Perhaps giving weight to the commentary that impulse buying was a driver, Shopify’s most popular items to buy were clothing, footwear and sports gear, beauty and skincare, and jewellery. In contrast, Adobe’s data revealed the hottest ticket purchases were for electronics, including smartwatches, audio gear and TVs, along with Barbie Fashionista dolls and KidKraft play sets, ever-popular gaming consoles, PlayStation 5 and Xbox Series X, along with videos Call of Duty: Modern Warfare III and Super Mario Bros Wonder.

Retail ETFs lifted in Black Friday trading. Just. 🤏 Retail exchange traded funds out-performed other benchmark ETFs, such as the S&P 500 index, if only by a margin in the shortened Nasdaq and NYSE trading hours of 9.30am-1pm.

  • Amplify Online Retail ETF (IBUY) rose 0.4% on Black Friday. It has a net asset value (NAV) of US$155.73 million, with year-to-date (YTD) stock up 15.6% and 7.6% in one year.
  • SPDR S&P Retail ETF (XRT) climbed 0.7% in the 5-day week leading up to Black Friday and continued its small lift in after hours trading on Friday. The ETF holds NAV of US$328.61 million, and the ETF stock is up 1.2% YTD and down 5.2% over one year.

Amplify Online Retail ETF (IBUY) and SPDR S&P Retail ETF (XRT) compared to the S&P 500 one month market movements between 23 October 2023 to 24 November 2023. Data from tradingview.com.

Why Black Friday matters to the economy

Black Friday can be big business for retailers. 🛍️ The Friday following Thanksgiving, named Black Friday - allegedly by the Philadelphia Police in 1950 naming the day football fans descended into the city centre - historically has kicked off ‘America’s biggest annual shopping spree’, according to the Financial Times. And this year’s Black Friday was anticipated to be ‘the busiest US holiday shopping day’ by Sensormatic Solutions, a subsidiary of listed company Johnson Controls (JCI).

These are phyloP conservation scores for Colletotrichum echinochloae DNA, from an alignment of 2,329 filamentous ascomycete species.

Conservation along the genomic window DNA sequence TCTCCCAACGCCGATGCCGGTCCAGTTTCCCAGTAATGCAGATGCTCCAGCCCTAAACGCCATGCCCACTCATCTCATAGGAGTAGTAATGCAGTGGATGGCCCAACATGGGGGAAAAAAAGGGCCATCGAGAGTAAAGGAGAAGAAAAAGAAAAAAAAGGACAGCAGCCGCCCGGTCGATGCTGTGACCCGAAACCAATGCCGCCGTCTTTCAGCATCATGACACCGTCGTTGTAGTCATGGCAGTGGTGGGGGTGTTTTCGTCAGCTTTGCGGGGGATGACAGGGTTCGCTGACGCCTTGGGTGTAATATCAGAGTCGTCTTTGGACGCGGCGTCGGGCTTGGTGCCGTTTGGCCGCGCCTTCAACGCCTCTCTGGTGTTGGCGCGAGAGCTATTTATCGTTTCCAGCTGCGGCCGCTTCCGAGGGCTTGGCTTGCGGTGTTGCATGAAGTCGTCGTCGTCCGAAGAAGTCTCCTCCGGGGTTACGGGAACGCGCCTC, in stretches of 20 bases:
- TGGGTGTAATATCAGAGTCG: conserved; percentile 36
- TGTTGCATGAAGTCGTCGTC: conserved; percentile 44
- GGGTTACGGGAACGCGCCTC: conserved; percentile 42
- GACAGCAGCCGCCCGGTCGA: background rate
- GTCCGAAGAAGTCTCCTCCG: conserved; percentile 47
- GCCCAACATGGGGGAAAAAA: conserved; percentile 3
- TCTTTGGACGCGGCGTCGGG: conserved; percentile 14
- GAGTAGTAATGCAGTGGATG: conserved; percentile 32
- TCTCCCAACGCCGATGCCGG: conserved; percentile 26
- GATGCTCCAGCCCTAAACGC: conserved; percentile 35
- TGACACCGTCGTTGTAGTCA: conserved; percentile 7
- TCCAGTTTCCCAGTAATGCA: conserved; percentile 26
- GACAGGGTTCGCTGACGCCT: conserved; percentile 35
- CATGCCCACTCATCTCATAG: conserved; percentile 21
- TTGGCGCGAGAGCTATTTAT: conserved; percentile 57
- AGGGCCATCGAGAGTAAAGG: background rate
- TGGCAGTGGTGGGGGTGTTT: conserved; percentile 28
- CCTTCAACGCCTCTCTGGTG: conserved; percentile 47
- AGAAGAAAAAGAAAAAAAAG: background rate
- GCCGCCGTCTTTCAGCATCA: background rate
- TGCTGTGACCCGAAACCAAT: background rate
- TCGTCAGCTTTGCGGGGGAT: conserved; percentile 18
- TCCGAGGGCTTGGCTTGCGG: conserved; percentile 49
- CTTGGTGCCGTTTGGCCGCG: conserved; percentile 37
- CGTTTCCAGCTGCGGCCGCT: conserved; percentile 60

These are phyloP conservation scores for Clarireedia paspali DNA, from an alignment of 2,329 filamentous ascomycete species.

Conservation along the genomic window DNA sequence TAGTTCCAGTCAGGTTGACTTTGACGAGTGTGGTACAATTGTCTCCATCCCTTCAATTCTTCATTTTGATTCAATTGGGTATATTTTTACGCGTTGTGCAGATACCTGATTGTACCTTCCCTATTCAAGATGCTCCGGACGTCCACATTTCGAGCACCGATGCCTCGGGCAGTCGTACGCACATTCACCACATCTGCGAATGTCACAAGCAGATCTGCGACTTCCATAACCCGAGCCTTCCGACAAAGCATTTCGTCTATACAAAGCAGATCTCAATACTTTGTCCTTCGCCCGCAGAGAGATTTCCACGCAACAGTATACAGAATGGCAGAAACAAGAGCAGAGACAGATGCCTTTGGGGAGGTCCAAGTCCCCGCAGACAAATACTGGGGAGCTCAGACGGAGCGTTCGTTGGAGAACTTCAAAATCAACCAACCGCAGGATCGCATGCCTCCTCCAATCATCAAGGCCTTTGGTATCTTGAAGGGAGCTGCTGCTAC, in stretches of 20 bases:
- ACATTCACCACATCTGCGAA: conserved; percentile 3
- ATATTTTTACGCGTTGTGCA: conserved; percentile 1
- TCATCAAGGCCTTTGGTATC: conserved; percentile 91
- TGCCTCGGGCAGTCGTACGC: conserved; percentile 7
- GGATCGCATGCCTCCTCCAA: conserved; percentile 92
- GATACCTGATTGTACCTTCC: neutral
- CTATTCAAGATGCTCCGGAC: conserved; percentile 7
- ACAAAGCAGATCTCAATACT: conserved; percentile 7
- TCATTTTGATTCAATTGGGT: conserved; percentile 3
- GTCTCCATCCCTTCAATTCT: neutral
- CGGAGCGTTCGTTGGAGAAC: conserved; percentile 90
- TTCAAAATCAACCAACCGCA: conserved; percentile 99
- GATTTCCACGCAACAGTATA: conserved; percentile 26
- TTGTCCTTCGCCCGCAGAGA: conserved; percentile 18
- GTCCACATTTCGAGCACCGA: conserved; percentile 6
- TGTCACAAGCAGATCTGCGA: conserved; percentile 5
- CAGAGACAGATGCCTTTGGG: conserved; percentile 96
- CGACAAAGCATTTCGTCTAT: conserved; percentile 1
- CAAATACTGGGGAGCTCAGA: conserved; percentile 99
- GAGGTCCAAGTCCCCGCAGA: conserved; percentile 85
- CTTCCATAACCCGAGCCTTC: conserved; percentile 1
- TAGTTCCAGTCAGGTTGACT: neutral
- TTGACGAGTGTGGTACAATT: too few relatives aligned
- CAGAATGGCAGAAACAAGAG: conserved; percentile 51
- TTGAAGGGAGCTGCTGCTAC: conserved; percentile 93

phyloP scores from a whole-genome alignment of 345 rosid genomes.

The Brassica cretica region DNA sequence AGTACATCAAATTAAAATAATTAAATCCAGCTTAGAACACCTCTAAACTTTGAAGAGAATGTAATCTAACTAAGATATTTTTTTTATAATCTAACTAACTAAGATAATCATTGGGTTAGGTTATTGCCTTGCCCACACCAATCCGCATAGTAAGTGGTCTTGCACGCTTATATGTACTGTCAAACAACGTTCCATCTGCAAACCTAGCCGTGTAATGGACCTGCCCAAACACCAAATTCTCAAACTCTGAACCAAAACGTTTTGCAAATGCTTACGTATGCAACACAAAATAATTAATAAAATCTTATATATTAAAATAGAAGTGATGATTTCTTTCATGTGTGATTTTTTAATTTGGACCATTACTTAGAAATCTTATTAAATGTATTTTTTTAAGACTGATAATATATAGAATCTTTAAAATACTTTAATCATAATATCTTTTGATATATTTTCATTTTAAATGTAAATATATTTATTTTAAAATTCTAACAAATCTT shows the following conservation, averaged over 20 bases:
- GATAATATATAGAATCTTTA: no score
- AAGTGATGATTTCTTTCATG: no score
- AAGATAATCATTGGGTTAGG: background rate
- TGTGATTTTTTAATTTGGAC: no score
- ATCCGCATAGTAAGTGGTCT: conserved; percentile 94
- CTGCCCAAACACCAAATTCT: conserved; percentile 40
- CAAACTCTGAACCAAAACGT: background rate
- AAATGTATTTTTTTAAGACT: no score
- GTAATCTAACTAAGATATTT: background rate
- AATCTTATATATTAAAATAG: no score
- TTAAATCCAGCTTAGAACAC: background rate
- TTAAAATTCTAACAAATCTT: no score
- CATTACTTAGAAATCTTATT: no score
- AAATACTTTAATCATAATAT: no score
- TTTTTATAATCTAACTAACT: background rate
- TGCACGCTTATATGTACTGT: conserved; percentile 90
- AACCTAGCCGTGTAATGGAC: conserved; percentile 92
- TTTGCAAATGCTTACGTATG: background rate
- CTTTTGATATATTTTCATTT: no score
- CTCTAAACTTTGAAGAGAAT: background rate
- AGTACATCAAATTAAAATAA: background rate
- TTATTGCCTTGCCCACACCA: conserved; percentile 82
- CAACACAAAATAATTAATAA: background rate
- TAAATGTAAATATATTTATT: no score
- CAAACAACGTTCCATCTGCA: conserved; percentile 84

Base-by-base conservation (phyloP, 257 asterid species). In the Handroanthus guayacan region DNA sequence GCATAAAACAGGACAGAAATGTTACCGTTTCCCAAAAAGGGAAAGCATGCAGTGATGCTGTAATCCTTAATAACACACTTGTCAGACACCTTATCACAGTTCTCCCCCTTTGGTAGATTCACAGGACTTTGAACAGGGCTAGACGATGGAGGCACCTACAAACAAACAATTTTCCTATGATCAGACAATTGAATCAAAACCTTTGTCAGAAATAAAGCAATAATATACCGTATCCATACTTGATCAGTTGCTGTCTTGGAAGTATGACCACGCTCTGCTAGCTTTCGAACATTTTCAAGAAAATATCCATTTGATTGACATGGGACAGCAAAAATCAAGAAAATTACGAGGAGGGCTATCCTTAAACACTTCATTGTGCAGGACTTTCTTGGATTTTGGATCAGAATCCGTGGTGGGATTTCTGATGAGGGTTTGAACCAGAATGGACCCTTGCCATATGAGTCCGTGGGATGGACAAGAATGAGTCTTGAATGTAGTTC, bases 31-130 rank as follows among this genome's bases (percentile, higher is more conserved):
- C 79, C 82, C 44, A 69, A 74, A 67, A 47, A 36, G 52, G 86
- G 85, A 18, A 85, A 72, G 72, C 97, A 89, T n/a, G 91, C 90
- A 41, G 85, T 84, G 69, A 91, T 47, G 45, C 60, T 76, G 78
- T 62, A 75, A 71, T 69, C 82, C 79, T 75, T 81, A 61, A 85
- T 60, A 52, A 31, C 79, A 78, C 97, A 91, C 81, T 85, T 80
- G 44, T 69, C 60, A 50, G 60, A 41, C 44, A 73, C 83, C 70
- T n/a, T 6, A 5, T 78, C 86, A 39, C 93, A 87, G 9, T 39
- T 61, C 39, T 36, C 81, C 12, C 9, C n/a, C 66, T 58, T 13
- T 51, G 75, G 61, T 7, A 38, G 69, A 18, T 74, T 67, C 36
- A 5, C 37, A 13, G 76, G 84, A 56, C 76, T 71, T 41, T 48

‘Retailers have been preparing for months for this occasion’, said US National Retail Federation (NRF) President and CEO Matthew Shay, adding, ‘They are stocked and ready to help customers find the gifts and other items they want at great prices during the entire holiday season’. 

Based on their Annual November Holiday Consumer Survey, the NRF projected a 9.6% increase of US consumers shopping Black Friday deals - up from 166 million people to an estimated 182 million people. And based on their data, the NRF forecast that US shoppers would spend a total of between US$957.3 billion-US$966.6 billion, a 3-4% jump from last year’s US$929.5 billion total spend. 

Deloitte expected US consumers to spend around US$567 each, up 13% from 2022. And in PwC’s Holiday Outlook 2023 report, they expected the trend of increasing year-on-year holiday spending to continue (with the exception of 2020 when Covid impacted consumer spending). In a survey, they found that 1 of every 5 Amercians planned to do ‘most of their shopping’ in Black Friday deals. PwC noted that from their data, they anticipated Gen Z spending to grow 15% this year as the cohort ‘flexes their spending muscle’, that’s people aged between 11 and 26 years old, which Black Friday spending data seems to support. 

Land of the Long White… bumper-to-bumper queues?